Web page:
Three days in Kruger

Every March for at least the last five years I have spent a long weekend in the Kruger National Park.  I’ve come to expect the same thing each year – high temperatures, high humidity, and thick, green bush.
Not so this year.  With much of Southern Africa caught in the grip of a severe drought, Kruger has been badly hit.  With scorched earth, intermittent clumps of brown grass, and record-breaking high temperatures, the Park is terribly changed.
The most obvious victims are the hippos.  Bone dry riverbeds and dams has meant hippos  gathering in tiny pools, and also grazing during the day in an effort to find food.  We saw a few carcasses in the Lower Sabie area, and if there isn’t a lot of rain in the next few months before winter, I cannot imagine many hippos will survive.
It was a tough few days.  We saw a lot of game, due to the scarcity of vegetation and the concentration of game around water sources, but it was heartbreaking to think how things may get worse over the next five months.
Highlights were seeing tons of ellies, two sable (which I’ve never seen before), at least eight white rhino, and a spotty heap of panting hyena.
Elephant in Kruger
Giant kingfisher, Crocodile Bridge, Kruger National Park
Young wildebeest,  Kruger National Park
Vervet monkey,  Kruger National Park
 Kruger National Park
Zebra,  Kruger National Park
Sable,  Kruger National Park
Young impala,  Kruger National Park
Hyena,  Kruger National Park
Elephants,  Kruger National Park
Tawny eagle,  Kruger National Park
Open billed stork,  Kruger National Park
Crocodile,  Kruger National Park
Black stork,  Kruger National Park
Elephants,  Kruger National Park
Giraffe,  Kruger National Park
You can read more about the impact of the drought in Kruger over here.

Four days in the Kruger

Is there anything better than time spent in the bush?  I love big cities and I love travelling to foreign destinations, but the quiet serenity, expansive space and clear ebb and flow of life found in a reserve like the Kruger is impossible to beat. I love the excitement of driving around the park, never knowing what you might come across around the next bend (spindly legged impala? lumbering rhino? clucking franklin?).  I feel like an utterly privileged guest in a place teeming with life.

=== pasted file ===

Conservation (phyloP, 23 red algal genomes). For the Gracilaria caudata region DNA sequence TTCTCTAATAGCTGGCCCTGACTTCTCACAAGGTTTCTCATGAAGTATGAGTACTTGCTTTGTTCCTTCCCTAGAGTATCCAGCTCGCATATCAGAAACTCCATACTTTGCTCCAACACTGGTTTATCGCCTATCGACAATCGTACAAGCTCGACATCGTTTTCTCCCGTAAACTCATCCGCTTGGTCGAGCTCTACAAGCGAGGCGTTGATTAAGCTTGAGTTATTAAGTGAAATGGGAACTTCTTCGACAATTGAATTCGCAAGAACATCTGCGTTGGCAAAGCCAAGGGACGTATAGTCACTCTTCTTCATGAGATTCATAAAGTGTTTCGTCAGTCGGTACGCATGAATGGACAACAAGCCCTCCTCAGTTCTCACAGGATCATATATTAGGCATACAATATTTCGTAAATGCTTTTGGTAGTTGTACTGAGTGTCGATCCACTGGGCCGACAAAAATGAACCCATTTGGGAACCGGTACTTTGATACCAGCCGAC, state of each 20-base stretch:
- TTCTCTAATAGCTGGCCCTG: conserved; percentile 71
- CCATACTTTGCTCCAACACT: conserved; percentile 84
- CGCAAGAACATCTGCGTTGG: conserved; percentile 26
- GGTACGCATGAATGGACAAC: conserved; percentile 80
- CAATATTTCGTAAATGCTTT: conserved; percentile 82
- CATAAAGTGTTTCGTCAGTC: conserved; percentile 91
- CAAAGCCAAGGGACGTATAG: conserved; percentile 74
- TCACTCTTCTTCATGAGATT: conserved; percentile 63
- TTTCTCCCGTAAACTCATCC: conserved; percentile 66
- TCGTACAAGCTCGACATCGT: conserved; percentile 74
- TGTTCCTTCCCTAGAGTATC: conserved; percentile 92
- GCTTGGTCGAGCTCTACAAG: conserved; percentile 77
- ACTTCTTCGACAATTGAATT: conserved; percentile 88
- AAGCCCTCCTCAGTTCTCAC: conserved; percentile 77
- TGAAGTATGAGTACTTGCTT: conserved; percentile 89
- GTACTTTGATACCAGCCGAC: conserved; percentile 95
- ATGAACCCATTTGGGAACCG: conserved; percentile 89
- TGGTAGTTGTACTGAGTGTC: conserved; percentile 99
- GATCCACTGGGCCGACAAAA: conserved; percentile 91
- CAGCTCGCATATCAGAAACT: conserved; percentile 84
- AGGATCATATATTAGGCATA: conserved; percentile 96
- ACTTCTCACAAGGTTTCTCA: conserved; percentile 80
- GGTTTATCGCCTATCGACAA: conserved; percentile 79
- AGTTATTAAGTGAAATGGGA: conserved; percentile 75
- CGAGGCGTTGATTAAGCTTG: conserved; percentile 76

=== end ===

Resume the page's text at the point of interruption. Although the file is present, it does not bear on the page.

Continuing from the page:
I’m a sucker for the SAN Parks camps inside the park.  The smell of the thatch bungalows, the green tiled bathrooms and the SAN Parks emblem on the sheets and tiny teacups all invoke such strong memories from my childhood, and I still prefer to stay in camps like Letaba, Shingwedzi and Shimuwini than in the camps on the edges of the park.  This time though I stayed at Ngwenya Lodge, which looks out over the Kruger (and the Crocodile River, which attracts a huge amount of game), and is a 10 minute drive to the Crocodile Bridge gate.
My goal for this trip was to take as many photographs as possible.  I have a bit of a thing for elephants – the more time I spend with them and observe them, the more I want to integrate and interact with them – and this trip was all about elephants! I saw more ellies than I think I’ve ever seen in my life!  Over the course of the four days we must’ve seen about 300 elephant in total, and some really huge herds with lots of babies (you’ll notice plenty of different sized ellie bums in my pictures!). It was quite amazing, and has further entrenched my wish to visit the David Sheldrick Wildlife Trust in Kenya … as soon as possible!
Amongst all the large eared and liquid eyed antelope, some highlights were seeing rhino – less than normal though, which makes me so incredibly sad and indicates the extent of the rhino poaching crisis in the park – and three lionesses with very distended bellies on a wildebeest kill.  The Kruger remains one of my favourite, and one of the most soul soothing, places on earth and certainly one of the best wildlife destinations in Southern Africa.
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Kruger bliss

We spent five days in the Kruger National Park, a place I love a little more every time I visit.  We stayed at Olifants camp and then Tamboti, both which were lovely and classically SANParks (including those quintessential green tiles).
We saw loads of game including plenty of my favourite, ellies, the smallest baby elephant I’ve ever seen, four different prides of lions, leopard, seven white rhino, marauding honey badgers at Tamboti, and a mum monkey that raided our car for sweets.
View from Olifants camp
baby giraffe
Picnic spot
Snoozy impala
Bushbuck at Letaba camp
mum monkey
Bats at Olifants camp
Olifants River
Vintage Kruger
Mohawked warthogs
Zebra stripes
Big old baobab
Near Skukuza
Bath time ellie
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lady leopard
Red duiker
King of the beasts
And I even managed a few gentle practices while I was away 😉
primary practice at Tamboti